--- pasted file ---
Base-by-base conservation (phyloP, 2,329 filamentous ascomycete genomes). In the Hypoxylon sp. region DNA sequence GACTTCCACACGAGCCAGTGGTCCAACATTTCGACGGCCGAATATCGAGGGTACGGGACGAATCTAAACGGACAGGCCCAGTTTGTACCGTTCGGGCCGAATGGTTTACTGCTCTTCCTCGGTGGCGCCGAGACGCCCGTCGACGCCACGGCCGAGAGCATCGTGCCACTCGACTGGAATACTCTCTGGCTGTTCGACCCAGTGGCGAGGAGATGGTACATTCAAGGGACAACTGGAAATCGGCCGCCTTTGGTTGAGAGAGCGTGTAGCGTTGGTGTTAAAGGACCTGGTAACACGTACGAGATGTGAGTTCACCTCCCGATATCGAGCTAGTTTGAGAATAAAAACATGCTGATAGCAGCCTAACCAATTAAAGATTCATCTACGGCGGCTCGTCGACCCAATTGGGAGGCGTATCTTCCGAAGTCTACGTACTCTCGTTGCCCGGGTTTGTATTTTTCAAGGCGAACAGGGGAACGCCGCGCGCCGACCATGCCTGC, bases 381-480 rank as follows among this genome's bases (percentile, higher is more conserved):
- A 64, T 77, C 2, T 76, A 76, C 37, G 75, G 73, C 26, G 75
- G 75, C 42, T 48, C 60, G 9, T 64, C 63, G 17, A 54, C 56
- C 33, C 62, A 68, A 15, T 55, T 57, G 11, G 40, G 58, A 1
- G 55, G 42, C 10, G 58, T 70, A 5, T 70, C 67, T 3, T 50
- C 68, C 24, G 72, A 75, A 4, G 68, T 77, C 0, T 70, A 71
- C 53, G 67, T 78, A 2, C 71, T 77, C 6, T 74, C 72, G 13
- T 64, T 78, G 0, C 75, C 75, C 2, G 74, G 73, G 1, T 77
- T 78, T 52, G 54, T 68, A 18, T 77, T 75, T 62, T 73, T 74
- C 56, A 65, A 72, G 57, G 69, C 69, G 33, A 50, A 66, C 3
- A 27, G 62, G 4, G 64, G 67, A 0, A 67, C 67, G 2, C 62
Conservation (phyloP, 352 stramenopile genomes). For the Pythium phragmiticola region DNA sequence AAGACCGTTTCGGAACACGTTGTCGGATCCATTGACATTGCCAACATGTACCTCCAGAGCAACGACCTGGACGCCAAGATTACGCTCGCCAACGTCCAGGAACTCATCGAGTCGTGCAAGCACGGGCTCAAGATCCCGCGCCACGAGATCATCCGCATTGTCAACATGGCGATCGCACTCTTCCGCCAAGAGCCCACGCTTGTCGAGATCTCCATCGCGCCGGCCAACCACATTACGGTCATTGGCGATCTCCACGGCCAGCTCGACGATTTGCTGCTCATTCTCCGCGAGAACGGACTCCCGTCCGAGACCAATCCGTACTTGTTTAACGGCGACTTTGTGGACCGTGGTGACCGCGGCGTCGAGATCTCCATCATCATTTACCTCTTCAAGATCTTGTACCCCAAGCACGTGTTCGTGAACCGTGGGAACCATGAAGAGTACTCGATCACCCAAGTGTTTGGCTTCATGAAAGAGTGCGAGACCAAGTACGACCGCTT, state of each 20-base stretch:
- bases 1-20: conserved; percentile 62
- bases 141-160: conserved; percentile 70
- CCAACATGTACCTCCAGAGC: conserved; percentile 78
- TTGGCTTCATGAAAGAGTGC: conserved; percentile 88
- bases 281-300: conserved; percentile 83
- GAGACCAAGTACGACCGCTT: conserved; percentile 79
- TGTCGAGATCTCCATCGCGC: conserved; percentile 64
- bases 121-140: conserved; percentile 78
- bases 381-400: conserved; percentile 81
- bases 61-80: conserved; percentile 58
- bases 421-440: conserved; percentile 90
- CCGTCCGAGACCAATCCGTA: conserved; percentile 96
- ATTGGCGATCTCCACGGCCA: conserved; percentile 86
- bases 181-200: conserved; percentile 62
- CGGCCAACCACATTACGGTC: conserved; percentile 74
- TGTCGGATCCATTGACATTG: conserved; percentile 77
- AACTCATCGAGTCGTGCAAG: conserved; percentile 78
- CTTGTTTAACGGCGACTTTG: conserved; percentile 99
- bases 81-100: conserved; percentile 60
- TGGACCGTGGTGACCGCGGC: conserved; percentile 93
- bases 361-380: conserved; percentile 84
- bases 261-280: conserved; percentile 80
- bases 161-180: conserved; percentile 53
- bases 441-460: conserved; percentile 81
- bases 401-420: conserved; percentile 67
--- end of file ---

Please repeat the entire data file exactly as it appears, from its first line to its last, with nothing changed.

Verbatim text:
Base-by-base conservation (phyloP, 2,329 filamentous ascomycete genomes). In the Hypoxylon sp. region DNA sequence GACTTCCACACGAGCCAGTGGTCCAACATTTCGACGGCCGAATATCGAGGGTACGGGACGAATCTAAACGGACAGGCCCAGTTTGTACCGTTCGGGCCGAATGGTTTACTGCTCTTCCTCGGTGGCGCCGAGACGCCCGTCGACGCCACGGCCGAGAGCATCGTGCCACTCGACTGGAATACTCTCTGGCTGTTCGACCCAGTGGCGAGGAGATGGTACATTCAAGGGACAACTGGAAATCGGCCGCCTTTGGTTGAGAGAGCGTGTAGCGTTGGTGTTAAAGGACCTGGTAACACGTACGAGATGTGAGTTCACCTCCCGATATCGAGCTAGTTTGAGAATAAAAACATGCTGATAGCAGCCTAACCAATTAAAGATTCATCTACGGCGGCTCGTCGACCCAATTGGGAGGCGTATCTTCCGAAGTCTACGTACTCTCGTTGCCCGGGTTTGTATTTTTCAAGGCGAACAGGGGAACGCCGCGCGCCGACCATGCCTGC, bases 381-480 rank as follows among this genome's bases (percentile, higher is more conserved):
- A 64, T 77, C 2, T 76, A 76, C 37, G 75, G 73, C 26, G 75
- G 75, C 42, T 48, C 60, G 9, T 64, C 63, G 17, A 54, C 56
- C 33, C 62, A 68, A 15, T 55, T 57, G 11, G 40, G 58, A 1
- G 55, G 42, C 10, G 58, T 70, A 5, T 70, C 67, T 3, T 50
- C 68, C 24, G 72, A 75, A 4, G 68, T 77, C 0, T 70, A 71
- C 53, G 67, T 78, A 2, C 71, T 77, C 6, T 74, C 72, G 13
- T 64, T 78, G 0, C 75, C 75, C 2, G 74, G 73, G 1, T 77
- T 78, T 52, G 54, T 68, A 18, T 77, T 75, T 62, T 73, T 74
- C 56, A 65, A 72, G 57, G 69, C 69, G 33, A 50, A 66, C 3
- A 27, G 62, G 4, G 64, G 67, A 0, A 67, C 67, G 2, C 62
Conservation (phyloP, 352 stramenopile genomes). For the Pythium phragmiticola region DNA sequence AAGACCGTTTCGGAACACGTTGTCGGATCCATTGACATTGCCAACATGTACCTCCAGAGCAACGACCTGGACGCCAAGATTACGCTCGCCAACGTCCAGGAACTCATCGAGTCGTGCAAGCACGGGCTCAAGATCCCGCGCCACGAGATCATCCGCATTGTCAACATGGCGATCGCACTCTTCCGCCAAGAGCCCACGCTTGTCGAGATCTCCATCGCGCCGGCCAACCACATTACGGTCATTGGCGATCTCCACGGCCAGCTCGACGATTTGCTGCTCATTCTCCGCGAGAACGGACTCCCGTCCGAGACCAATCCGTACTTGTTTAACGGCGACTTTGTGGACCGTGGTGACCGCGGCGTCGAGATCTCCATCATCATTTACCTCTTCAAGATCTTGTACCCCAAGCACGTGTTCGTGAACCGTGGGAACCATGAAGAGTACTCGATCACCCAAGTGTTTGGCTTCATGAAAGAGTGCGAGACCAAGTACGACCGCTT, state of each 20-base stretch:
- bases 1-20: conserved; percentile 62
- bases 141-160: conserved; percentile 70
- CCAACATGTACCTCCAGAGC: conserved; percentile 78
- TTGGCTTCATGAAAGAGTGC: conserved; percentile 88
- bases 281-300: conserved; percentile 83
- GAGACCAAGTACGACCGCTT: conserved; percentile 79
- TGTCGAGATCTCCATCGCGC: conserved; percentile 64
- bases 121-140: conserved; percentile 78
- bases 381-400: conserved; percentile 81
- bases 61-80: conserved; percentile 58
- bases 421-440: conserved; percentile 90
- CCGTCCGAGACCAATCCGTA: conserved; percentile 96
- ATTGGCGATCTCCACGGCCA: conserved; percentile 86
- bases 181-200: conserved; percentile 62
- CGGCCAACCACATTACGGTC: conserved; percentile 74
- TGTCGGATCCATTGACATTG: conserved; percentile 77
- AACTCATCGAGTCGTGCAAG: conserved; percentile 78
- CTTGTTTAACGGCGACTTTG: conserved; percentile 99
- bases 81-100: conserved; percentile 60
- TGGACCGTGGTGACCGCGGC: conserved; percentile 93
- bases 361-380: conserved; percentile 84
- bases 261-280: conserved; percentile 80
- bases 161-180: conserved; percentile 53
- bases 441-460: conserved; percentile 81
- bases 401-420: conserved; percentile 67